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Archbishop DiNardo to Become a Cardinal

October 21, 2007
By Linda Comins
The late entertainer Dean Martin is no longer Steubenville’s most visible claim to fame. Now, the City of Murals can claim a “Prince of the Church” as one of its own.

On Wednesday, Pope Benedict XVI announced that he will make Archbishop Daniel N. DiNardo a cardinal. DiNardo is archbishop of the Roman Catholic Archdiocese of Galveston-Houston and is the first Texan named a cardinal.

Of note to area residents, the cardinal-elect and his twin sister were born in Steubenville on May 23, 1949, two of the four children of Nicholas and Jane Green DiNardo. According to DiNardo’s biography, he was reared in suburban Pittsburgh and attended grade school in Castle Shannon. He then attended the Bishop’s Latin School, a Jesuit institution in Pittsburgh, and St. Paul Seminary and Duquesne University. He holds degrees from the Catholic University of America and North American College in Rome.

The Dallas Morning News reported that at a press conference, DiNardo, 58, expressed surprise at his appointment and called himself “just a kid from Pittsburgh.”

DiNardo was ordained a priest in the Diocese of Pittsburgh in 1977 and served several parishes there (as well as a stint in Rome) before being named coadjutor (in 1997) and then bishop (in 1998) of the Diocese of Sioux City, Iowa. He was named coadjutor of the Archdiocese of Galveston-Houston in 2004 and became archbishop in 2006.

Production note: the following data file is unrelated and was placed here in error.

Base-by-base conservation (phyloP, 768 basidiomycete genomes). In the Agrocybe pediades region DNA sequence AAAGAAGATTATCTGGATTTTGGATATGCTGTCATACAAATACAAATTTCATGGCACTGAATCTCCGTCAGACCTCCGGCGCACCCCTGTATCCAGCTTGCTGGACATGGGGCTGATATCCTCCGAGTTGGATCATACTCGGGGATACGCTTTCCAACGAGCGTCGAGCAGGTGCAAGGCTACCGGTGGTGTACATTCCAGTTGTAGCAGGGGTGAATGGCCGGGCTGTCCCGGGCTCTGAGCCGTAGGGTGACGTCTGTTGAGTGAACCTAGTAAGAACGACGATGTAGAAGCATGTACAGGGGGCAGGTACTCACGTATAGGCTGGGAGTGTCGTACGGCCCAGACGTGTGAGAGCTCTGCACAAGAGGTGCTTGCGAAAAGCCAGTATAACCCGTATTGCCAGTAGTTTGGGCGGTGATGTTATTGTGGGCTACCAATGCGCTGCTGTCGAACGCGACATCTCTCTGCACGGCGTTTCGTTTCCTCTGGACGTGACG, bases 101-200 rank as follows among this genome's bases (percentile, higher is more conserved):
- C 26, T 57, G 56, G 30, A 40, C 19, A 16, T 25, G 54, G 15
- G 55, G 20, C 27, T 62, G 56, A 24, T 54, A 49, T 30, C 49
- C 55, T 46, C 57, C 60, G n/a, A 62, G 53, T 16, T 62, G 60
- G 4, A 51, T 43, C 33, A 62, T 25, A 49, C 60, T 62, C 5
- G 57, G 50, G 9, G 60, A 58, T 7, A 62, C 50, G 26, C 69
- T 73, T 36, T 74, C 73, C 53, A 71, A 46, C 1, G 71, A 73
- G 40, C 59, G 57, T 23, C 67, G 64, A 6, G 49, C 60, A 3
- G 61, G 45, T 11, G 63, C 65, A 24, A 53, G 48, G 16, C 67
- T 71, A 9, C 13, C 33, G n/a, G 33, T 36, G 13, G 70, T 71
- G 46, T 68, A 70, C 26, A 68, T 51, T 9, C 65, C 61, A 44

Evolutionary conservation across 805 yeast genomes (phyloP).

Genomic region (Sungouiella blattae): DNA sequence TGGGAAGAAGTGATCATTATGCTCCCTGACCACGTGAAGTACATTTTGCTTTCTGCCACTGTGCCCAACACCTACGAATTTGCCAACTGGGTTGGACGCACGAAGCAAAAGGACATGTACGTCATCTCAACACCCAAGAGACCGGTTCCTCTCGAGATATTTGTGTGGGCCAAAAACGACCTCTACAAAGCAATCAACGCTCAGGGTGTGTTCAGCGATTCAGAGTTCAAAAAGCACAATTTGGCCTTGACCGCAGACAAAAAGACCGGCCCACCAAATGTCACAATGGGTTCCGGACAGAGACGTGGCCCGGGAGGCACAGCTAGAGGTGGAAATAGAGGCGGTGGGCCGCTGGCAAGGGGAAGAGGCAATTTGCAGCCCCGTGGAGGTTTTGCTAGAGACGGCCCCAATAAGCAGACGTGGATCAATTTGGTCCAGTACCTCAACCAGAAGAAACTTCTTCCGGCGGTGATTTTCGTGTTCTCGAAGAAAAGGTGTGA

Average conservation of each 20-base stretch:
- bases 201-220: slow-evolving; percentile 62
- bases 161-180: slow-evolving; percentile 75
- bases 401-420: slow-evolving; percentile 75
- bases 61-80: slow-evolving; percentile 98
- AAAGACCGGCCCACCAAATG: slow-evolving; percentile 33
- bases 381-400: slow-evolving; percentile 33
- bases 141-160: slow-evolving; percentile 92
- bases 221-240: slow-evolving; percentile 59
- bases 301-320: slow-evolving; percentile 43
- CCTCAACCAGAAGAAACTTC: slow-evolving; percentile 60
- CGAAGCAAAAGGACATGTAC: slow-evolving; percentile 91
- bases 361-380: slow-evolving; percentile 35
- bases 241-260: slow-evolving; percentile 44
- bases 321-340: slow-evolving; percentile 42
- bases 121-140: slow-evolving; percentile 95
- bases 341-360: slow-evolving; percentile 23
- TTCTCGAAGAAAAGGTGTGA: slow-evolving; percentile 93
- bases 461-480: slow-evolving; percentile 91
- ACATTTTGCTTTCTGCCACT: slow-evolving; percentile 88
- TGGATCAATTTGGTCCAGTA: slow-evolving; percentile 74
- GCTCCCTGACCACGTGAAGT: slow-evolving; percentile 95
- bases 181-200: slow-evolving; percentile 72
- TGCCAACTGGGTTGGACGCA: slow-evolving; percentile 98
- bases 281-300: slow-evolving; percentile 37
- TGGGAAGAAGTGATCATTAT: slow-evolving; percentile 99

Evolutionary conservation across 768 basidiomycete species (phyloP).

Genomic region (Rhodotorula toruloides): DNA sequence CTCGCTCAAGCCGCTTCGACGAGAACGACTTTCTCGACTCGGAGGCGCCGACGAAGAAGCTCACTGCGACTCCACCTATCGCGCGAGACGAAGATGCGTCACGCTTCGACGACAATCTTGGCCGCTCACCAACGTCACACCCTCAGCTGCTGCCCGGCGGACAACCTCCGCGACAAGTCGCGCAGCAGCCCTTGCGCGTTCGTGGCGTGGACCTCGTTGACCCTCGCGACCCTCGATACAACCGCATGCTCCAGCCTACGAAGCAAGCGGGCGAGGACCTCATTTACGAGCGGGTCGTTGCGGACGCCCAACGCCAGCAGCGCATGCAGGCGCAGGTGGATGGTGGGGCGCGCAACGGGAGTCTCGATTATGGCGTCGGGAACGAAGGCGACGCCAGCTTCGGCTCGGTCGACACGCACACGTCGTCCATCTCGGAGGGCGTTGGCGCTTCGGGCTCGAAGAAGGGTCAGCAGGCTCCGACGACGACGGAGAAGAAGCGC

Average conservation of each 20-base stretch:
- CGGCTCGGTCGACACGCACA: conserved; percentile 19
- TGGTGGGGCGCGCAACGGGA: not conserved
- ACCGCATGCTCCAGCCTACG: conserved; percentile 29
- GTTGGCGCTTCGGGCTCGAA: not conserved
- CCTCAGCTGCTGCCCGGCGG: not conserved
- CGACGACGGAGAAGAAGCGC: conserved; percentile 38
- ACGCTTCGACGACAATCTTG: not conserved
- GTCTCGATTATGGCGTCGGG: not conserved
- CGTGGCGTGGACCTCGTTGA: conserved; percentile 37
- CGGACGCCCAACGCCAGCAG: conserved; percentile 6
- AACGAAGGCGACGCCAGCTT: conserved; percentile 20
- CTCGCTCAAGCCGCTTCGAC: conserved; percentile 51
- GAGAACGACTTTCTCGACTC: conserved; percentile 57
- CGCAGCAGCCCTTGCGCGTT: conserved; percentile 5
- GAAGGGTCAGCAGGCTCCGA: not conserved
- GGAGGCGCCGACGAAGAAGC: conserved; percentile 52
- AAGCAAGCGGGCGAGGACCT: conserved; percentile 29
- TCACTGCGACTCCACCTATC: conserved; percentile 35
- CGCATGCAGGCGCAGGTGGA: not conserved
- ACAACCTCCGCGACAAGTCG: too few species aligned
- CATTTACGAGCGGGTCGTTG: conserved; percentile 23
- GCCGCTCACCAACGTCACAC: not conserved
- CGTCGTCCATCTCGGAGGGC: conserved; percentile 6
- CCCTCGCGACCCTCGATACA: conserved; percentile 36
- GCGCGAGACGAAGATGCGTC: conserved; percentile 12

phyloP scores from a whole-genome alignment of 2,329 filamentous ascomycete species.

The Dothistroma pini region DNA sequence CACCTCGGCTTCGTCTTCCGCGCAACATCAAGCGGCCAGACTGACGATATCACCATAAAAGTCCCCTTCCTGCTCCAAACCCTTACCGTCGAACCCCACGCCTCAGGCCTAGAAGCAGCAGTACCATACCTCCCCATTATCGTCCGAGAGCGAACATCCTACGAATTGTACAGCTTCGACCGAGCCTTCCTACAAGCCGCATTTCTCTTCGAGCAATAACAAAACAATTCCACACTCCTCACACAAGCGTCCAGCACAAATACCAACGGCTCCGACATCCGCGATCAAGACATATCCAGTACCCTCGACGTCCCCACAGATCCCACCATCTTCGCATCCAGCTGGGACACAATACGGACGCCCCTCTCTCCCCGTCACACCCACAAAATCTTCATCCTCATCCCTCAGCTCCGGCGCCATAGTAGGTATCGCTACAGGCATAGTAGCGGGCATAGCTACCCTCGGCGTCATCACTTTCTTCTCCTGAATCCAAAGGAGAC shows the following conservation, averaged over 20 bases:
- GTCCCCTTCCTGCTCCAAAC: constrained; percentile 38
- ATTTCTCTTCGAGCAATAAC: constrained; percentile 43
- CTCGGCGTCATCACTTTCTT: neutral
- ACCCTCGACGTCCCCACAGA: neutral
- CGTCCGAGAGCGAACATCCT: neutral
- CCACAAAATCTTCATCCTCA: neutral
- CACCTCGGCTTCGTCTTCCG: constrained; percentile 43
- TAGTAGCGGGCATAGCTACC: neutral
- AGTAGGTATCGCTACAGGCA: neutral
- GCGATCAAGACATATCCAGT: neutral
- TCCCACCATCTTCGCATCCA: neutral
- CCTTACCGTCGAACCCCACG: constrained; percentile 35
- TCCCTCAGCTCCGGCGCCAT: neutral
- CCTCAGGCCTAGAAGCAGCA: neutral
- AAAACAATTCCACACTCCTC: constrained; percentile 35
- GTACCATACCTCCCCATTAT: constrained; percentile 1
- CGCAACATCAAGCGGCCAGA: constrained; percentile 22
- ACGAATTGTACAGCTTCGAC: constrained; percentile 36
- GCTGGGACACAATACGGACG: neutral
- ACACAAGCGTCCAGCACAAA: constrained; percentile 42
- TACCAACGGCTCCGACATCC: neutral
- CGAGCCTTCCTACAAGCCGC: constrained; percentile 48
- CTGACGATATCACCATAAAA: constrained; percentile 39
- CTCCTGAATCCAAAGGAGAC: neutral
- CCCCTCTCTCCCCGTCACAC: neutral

DiNardo and 22 other new cardinals (including only one other American, Archbishop John Foley, a native of Philadelphia) will be elevated to the College of Cardinals in Rome on Saturday, Nov. 24.

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The West Virginia Storytelling Guild has named the late Paul Lepp, son of John and Sally Lepp of Glen Dale, as one of the winners of its 2007 Bob McWhorter Award in recognition of tales based on West Virginia traditions and values.

Paul Lepp’s legacy continues in the telling of his tales by his brother, Bil Lepp, and the publication of Paul Lepp’s stories in a book titled “The Monster Stick.”

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My electronic mailbox fills daily with unsolicited, occasionally bizarre, messages, sometimes to the point that “real” messages almost become lost in the shuffle. For example, if I had a nickel for every e-mail I receive about items for “holiday gift guides,” I could buy someone a lovely holiday gift.

On Thursday, I received an e-mail about one of the odder products to come out — a line of “organic Kosher dog biscuits.” Not aware of any religious leanings among canines, I wondered aloud if there were, indeed, dogs that followed Kosher dietary rules. However, a priest friend pointed out that Kosher dog biscuits would be important to pet owners who kept Kosher and didn’t want to purchase doggie treats that would contaminate their Kosher kitchens.

Linda Comins can be reached via e-mail at: Comins@news-register.net

 
 

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